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High-tech in the land of the Sleeping Dragon

By Glenn Swain

Construction is slated to begin late this year on the first 115 miles of track.

China is on the fast track to possibly overtake Japan next year to become the country with the second-most vehicles on the road. Vehicle ownership in China is expected to top 75 million in 2011, according to Xu Changming, a research director at the State Information Center.

Workers at China-based Shenzhen Huashi Future Parking Equipment are preparing for the vehicle onslaught by planning the “3D Express Coach,” a two-level transit vehicle that allows cars on the same roadway to pass beneath. Nicknamed the “Straddling Bus,” the futuristic concept looks like a subway or light-rail train that runs alongside a roadway. Powered by both electricity and solar energy, the bus will be able to travel up to 40 miles an hour. The contemporary transit vehicle will receive an electrical charge at each terminal from sliding contacts connected to the roof of the bus. Sunlight from above – if it’s not too smoggy – will do the rest.

The new bus will carry 1,200 to 1,400 passengers at a time without blocking other vehicles right of way. Passengers board on the upper level while other vehicles lower than two meters can pass through underneath. It will also have an inflatable escape ladder in case of emergencies. The bus will be fitted with autopilot technology.

The new bus will carry 1,200 to 1,400 passengers at a time.

The company says the cost to build the bus will be the equivalent of nearly $74 million. A mock-up of the bus will be put to its first test in Beijing’s Mentougou District. Construction is slated to begin late this year on the first 115 miles of track.  The company claims the ultramodern transit vehicle could reduce traffic jams by 20 to 30 percent, decrease annual fuel usage by 860 tons and promises to drastically reduce carbon emissions.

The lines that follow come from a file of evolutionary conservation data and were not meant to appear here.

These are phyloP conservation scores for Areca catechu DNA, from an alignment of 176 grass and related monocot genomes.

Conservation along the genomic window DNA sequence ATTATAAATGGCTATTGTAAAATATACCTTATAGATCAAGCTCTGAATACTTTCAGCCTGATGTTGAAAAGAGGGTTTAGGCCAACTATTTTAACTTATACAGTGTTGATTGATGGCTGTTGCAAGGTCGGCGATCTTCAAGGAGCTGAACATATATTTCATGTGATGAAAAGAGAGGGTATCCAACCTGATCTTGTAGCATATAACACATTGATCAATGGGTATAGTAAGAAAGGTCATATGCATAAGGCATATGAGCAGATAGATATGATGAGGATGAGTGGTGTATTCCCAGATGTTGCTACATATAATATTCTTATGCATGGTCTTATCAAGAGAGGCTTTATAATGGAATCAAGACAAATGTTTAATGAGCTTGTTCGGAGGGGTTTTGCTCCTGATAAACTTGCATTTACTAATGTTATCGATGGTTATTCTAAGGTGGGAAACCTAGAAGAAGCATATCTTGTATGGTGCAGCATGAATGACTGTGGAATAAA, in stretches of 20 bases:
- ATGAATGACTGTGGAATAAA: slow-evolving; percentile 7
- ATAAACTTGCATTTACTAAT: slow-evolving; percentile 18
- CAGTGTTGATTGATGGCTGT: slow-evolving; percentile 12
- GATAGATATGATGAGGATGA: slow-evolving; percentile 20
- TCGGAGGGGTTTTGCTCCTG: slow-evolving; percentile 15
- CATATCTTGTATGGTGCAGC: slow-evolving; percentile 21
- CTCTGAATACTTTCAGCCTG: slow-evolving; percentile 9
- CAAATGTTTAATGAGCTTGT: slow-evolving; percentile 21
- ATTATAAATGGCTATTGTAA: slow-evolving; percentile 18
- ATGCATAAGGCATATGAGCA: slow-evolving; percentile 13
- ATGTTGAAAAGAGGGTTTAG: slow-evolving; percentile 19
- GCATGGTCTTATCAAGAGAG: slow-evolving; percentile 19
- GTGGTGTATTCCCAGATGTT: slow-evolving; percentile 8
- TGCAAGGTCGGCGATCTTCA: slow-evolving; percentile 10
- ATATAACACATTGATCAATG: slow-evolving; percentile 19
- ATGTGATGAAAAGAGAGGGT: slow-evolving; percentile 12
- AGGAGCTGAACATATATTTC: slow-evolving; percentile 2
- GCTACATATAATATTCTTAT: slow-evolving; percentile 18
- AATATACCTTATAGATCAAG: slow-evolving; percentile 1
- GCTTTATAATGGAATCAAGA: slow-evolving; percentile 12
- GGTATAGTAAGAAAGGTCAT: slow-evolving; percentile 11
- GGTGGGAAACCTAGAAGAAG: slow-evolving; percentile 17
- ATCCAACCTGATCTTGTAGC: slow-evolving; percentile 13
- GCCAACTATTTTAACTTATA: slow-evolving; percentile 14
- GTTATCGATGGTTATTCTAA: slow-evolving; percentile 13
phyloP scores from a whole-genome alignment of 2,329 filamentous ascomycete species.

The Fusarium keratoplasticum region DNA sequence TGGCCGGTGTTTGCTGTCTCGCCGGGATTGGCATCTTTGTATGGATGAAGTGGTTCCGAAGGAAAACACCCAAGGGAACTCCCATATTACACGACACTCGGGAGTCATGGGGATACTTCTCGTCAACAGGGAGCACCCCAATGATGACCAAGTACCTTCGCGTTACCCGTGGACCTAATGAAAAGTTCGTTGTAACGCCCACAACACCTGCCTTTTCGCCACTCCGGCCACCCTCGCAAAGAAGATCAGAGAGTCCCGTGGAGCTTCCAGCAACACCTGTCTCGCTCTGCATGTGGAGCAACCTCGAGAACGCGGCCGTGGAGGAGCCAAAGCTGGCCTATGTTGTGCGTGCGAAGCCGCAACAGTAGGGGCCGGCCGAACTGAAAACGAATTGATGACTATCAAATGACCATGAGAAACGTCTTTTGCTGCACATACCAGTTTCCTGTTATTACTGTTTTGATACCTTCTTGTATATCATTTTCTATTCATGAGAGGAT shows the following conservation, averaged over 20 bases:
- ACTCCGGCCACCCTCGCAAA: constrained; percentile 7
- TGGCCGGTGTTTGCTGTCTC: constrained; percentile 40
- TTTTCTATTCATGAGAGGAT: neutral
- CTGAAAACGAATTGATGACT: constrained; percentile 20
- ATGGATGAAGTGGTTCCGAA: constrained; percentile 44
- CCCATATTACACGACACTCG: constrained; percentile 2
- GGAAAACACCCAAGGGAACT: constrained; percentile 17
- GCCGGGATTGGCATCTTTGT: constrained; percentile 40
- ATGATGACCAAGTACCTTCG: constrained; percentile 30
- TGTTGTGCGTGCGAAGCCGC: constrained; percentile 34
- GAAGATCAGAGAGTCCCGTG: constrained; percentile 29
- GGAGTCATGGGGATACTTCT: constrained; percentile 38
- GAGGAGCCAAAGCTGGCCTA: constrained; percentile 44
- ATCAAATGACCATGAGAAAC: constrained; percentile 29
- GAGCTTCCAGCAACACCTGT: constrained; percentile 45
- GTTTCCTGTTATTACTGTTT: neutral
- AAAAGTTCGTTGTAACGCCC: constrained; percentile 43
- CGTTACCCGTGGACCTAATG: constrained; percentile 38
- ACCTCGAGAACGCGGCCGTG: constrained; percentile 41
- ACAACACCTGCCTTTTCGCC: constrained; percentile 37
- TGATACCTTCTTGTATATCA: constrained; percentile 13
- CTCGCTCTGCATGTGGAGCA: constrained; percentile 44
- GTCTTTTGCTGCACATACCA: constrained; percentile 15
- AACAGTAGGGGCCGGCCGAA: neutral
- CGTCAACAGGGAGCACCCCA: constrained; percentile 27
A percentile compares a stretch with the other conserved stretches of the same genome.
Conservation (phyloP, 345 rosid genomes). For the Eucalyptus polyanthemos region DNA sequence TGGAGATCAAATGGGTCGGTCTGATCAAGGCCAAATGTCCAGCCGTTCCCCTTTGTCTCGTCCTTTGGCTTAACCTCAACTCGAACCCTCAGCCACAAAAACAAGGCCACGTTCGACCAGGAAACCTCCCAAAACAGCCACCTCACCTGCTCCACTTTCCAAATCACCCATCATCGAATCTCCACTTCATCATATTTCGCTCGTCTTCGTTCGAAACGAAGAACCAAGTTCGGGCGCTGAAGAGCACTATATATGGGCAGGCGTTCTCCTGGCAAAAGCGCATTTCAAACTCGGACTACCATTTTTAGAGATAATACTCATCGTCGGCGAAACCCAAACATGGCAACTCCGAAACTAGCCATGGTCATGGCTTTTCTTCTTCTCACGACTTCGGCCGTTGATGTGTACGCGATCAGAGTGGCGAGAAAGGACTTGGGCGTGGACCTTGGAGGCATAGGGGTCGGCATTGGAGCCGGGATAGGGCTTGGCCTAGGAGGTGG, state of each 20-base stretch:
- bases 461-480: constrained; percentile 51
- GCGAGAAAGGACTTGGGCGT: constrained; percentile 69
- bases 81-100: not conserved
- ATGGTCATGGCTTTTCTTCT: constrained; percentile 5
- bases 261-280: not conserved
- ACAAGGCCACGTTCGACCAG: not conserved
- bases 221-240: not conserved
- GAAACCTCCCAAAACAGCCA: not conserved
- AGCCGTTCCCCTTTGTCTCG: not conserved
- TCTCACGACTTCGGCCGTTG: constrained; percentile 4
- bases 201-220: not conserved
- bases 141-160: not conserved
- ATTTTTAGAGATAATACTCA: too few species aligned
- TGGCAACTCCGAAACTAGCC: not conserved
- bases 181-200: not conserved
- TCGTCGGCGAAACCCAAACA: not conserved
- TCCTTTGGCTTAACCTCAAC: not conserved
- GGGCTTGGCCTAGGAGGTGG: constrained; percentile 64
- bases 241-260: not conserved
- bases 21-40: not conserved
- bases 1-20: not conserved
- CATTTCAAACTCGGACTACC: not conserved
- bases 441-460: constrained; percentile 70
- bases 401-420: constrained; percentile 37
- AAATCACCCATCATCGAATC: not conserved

There are still some unknowns, like how comfortable will drivers be attempting to drive into the bus while it’s moving. As cities in China grow increasingly clogged with vehicles and drivers grow more irate and late, the question could be answered quickly. Given the opportunity to either sit in traffic or accelerate into the Straddling Bus, Chinese drivers will soon learn the meaning of “just passing through.”   BR

Nicknamed the “Straddling Bus,” the futuristic concept looks like a subway or light-rail train that runs alongside a roadway. Images courtesy of China News

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Posted by on Oct 30 2010. Filed under Features. You can follow any responses to this entry through the RSS 2.0. You can leave a response or trackback to this entry

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